14th Rehearsal 2013/2014 RES Season

Messiah, Messiah, Messiah. This time with our guest conductor Mark Bailey in the room.

The Great Music Hall in Fishamble Street, Dubl...
The Great Music Hall in Fishamble Street, Dublin, where Messiah was first performed (Photo credit: Wikipedia)

We started with “Glory to God” with notes to lift a little during And peace on earth, and be more crisp during the Glory to God.

Then “Lift up your heads” with notes to shorten some eighth notes to sixteenth notes as well as bring the sound back on the back of words like Glory, mighty and also little more emphasis on Lord and Hosts rather than the or of.

Next Up – “He trusted in God” he wants us to do this gossipy, mocking and nasty.  Watch the tempo too.

Following up with “Since by man came Death” where he wanted us to build/hold tension but keep it soft.  He told us that this is one of the only places Handel has the choir unaccompanied in the piece.  Cool insights!!

The next piece we did was “And the Glory of the Lord”.  He keeps on reminding us that we should be doing a strong week pulse, ie pulling back on the second half of the word.  Also some changes in emphasis, like Mouth of the Lord.

Measures 23-25, bass line, And the glory of th...
Measures 23-25, bass line, And the glory of the Lord, Handel’s Messiah (Photo credit: Wikipedia)

We then moved onto “O thou that tellest good tidings to Zion” again reminding us about the strong weak pulse. He wants us to be lighter and concentrate on the text.  The words and in this case the words mean more than the music!

The next piece was a new piece for us following “How beautiful are the feet”.  This piece is not often sung and is only in this Oxford score. Interesting with some good insights from Mark.

He took us through the start of the second half and explained how the first part is the Christmas story while the second and third parts are the Easter story, with all the angst and horror that follow after the hope of Jesus birth.

We ran through “Behold the Lamb of God” which now has a couple of extra measures that Mark had spent time and research discovering – using microscopes on original scores and such.

Next up was “Surely He hath borne our griefs” stating we should smoothly run through surely and not break it up or emphasize the last half of the word.  At parts we are to be snarly and for those of us basses really push the “bruised”.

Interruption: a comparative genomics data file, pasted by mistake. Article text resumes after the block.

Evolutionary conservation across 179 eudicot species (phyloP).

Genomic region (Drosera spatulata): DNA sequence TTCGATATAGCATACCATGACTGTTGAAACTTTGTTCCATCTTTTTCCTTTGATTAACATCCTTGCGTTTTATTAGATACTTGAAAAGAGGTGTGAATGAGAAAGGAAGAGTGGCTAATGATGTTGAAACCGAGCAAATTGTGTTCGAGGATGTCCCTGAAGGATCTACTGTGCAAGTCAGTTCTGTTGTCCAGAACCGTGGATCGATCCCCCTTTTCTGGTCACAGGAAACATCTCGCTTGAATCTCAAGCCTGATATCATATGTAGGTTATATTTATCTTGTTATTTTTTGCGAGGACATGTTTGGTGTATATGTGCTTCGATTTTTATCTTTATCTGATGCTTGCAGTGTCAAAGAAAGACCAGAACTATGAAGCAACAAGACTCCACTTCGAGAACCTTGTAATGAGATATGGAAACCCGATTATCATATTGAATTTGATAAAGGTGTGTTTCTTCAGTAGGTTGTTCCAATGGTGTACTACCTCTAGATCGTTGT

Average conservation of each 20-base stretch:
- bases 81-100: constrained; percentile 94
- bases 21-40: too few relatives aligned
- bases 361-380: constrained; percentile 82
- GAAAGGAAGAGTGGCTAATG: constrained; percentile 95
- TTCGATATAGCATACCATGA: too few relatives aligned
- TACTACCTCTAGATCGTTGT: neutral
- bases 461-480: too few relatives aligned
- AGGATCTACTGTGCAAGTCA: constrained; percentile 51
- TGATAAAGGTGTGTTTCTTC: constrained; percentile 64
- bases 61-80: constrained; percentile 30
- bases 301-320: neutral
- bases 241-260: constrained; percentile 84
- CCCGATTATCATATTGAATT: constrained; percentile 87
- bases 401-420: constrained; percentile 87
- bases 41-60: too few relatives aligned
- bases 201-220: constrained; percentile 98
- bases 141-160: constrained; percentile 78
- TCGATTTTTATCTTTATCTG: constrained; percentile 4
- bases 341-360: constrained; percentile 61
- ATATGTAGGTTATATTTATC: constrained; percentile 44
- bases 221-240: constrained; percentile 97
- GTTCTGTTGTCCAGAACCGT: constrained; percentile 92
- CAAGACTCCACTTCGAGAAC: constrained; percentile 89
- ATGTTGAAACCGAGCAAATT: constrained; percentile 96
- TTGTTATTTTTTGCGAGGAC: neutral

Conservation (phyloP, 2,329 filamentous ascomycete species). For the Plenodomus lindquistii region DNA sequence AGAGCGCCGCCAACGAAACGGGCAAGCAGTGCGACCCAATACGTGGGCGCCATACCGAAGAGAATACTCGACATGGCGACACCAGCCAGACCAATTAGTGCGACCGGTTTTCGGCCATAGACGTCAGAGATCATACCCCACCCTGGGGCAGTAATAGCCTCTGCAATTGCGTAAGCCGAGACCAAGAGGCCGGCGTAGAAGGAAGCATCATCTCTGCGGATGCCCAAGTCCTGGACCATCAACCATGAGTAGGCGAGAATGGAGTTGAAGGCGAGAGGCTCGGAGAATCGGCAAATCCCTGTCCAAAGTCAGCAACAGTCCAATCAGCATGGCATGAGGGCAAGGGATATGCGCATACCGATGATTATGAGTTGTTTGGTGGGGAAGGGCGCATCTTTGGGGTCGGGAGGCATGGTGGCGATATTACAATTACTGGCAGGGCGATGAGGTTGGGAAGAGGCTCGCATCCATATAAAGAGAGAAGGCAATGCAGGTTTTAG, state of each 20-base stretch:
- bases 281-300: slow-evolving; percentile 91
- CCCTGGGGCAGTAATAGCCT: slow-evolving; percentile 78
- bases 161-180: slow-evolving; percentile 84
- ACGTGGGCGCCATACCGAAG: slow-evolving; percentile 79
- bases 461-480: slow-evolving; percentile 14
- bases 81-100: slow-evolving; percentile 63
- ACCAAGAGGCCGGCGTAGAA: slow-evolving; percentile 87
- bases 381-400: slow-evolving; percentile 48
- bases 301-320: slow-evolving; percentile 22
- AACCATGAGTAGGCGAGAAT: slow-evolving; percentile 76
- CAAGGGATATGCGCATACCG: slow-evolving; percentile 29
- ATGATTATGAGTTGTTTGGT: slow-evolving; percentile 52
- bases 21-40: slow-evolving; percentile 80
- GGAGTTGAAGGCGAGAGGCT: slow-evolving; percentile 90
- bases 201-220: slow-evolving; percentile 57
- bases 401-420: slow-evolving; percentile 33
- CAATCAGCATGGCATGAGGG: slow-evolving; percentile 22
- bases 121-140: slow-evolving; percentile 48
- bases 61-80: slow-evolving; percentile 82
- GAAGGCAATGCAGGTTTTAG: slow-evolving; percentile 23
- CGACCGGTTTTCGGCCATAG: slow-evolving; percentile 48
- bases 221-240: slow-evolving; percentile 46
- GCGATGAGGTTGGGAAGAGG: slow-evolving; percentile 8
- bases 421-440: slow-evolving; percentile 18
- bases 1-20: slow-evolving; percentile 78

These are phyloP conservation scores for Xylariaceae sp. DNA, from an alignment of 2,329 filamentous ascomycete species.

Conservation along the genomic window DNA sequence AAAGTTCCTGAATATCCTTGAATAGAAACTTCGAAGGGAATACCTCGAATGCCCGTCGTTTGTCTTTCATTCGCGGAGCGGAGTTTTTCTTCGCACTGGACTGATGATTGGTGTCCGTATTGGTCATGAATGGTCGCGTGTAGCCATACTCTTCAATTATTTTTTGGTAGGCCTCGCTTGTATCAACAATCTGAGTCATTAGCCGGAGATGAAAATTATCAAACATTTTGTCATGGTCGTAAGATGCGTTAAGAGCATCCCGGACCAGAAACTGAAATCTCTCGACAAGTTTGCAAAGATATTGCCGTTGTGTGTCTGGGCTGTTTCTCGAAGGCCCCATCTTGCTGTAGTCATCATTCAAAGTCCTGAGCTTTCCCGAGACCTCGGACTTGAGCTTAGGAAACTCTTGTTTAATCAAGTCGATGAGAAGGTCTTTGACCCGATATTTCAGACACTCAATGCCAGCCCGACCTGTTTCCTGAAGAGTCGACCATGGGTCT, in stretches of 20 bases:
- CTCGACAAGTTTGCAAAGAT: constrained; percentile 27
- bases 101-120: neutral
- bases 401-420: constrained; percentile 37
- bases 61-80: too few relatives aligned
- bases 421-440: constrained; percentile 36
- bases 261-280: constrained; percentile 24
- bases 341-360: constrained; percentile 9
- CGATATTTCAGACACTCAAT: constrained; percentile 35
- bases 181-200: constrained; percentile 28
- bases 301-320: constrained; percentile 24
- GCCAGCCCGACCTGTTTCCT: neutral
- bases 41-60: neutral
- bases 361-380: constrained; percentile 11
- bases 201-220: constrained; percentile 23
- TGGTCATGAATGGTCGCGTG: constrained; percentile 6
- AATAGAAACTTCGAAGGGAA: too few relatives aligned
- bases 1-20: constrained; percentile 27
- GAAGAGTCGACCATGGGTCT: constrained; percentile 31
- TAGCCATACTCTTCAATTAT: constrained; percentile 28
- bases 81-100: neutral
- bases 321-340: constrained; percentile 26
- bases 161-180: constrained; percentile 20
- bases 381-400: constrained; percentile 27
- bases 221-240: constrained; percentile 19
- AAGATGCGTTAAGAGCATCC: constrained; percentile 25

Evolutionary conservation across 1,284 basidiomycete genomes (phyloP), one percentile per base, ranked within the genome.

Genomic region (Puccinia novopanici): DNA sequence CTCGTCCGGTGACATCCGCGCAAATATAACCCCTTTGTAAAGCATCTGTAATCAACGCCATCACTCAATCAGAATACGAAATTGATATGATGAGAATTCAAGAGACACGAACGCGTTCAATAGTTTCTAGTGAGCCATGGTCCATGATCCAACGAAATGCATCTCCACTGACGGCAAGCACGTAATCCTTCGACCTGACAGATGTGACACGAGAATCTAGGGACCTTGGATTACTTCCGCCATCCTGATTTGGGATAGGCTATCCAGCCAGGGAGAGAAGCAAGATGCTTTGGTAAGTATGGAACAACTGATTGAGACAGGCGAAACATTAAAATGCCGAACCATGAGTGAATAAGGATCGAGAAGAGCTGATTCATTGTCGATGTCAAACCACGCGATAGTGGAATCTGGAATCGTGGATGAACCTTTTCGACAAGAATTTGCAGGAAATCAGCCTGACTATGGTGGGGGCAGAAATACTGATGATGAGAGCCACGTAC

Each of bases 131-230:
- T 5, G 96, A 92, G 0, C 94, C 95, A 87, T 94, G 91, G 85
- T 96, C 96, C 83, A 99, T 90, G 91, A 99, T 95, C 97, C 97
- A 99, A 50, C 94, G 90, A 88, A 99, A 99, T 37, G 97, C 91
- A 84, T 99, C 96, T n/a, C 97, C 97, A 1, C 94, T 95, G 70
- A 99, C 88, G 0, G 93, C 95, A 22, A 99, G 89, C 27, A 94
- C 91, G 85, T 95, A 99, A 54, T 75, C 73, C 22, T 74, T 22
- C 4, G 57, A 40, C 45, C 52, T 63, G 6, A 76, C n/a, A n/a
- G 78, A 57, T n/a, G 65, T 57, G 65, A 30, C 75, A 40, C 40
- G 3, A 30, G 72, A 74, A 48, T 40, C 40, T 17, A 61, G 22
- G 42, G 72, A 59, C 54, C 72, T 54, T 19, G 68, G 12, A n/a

“And with His stripes” was the next one up, and this one has another couple of extra measures Mark found in doing his research.  The emphasis on the strong/weak beat was there again and I think we all had a moment during the last three measures talking about healing.

“All we, like sheep” came next which Mark described as rhythmically controlled neuroses, relating it to a pilot describing a landing as a controlled crash.  He also commented on how our phrasing was clean which gives him permission to take it at the tempo he did during rehearsal.

Mark told us that the piece “For unto us a child is born” is based on a folk song that would have been well known at the time Messiah was written.  We Basses were complimented on our runs and we were all reminded of the strong/weak pulse  idea.

We then moved onto “And he shall purify” here Mark wants us to move through purify and not chunk it up adding more energy about every 8 sixteenth note during the runs. Kind of fun building that excitement.

Lastly we did the “Halleluia Chorus”.  He started us off and we went for it, but then he stopped us and said we had done well up to a point keeping it light and using that strong/weak pulse but that we began to lose it after while.  So he asked us to sing it like the light motet it was meant to be not “heavy”.  To lighten it up and dance with it. 

We did!

Next up piano rehearsal in the Winspear followed by our first orchestra rehearsal tomorrow.  Just found out we are also doing a groaning board after the Saturday night concert.

Advertisements

Leave a Reply

Fill in your details below or click an icon to log in:

WordPress.com Logo

You are commenting using your WordPress.com account. Log Out / Change )

Twitter picture

You are commenting using your Twitter account. Log Out / Change )

Facebook photo

You are commenting using your Facebook account. Log Out / Change )

Google+ photo

You are commenting using your Google+ account. Log Out / Change )

Connecting to %s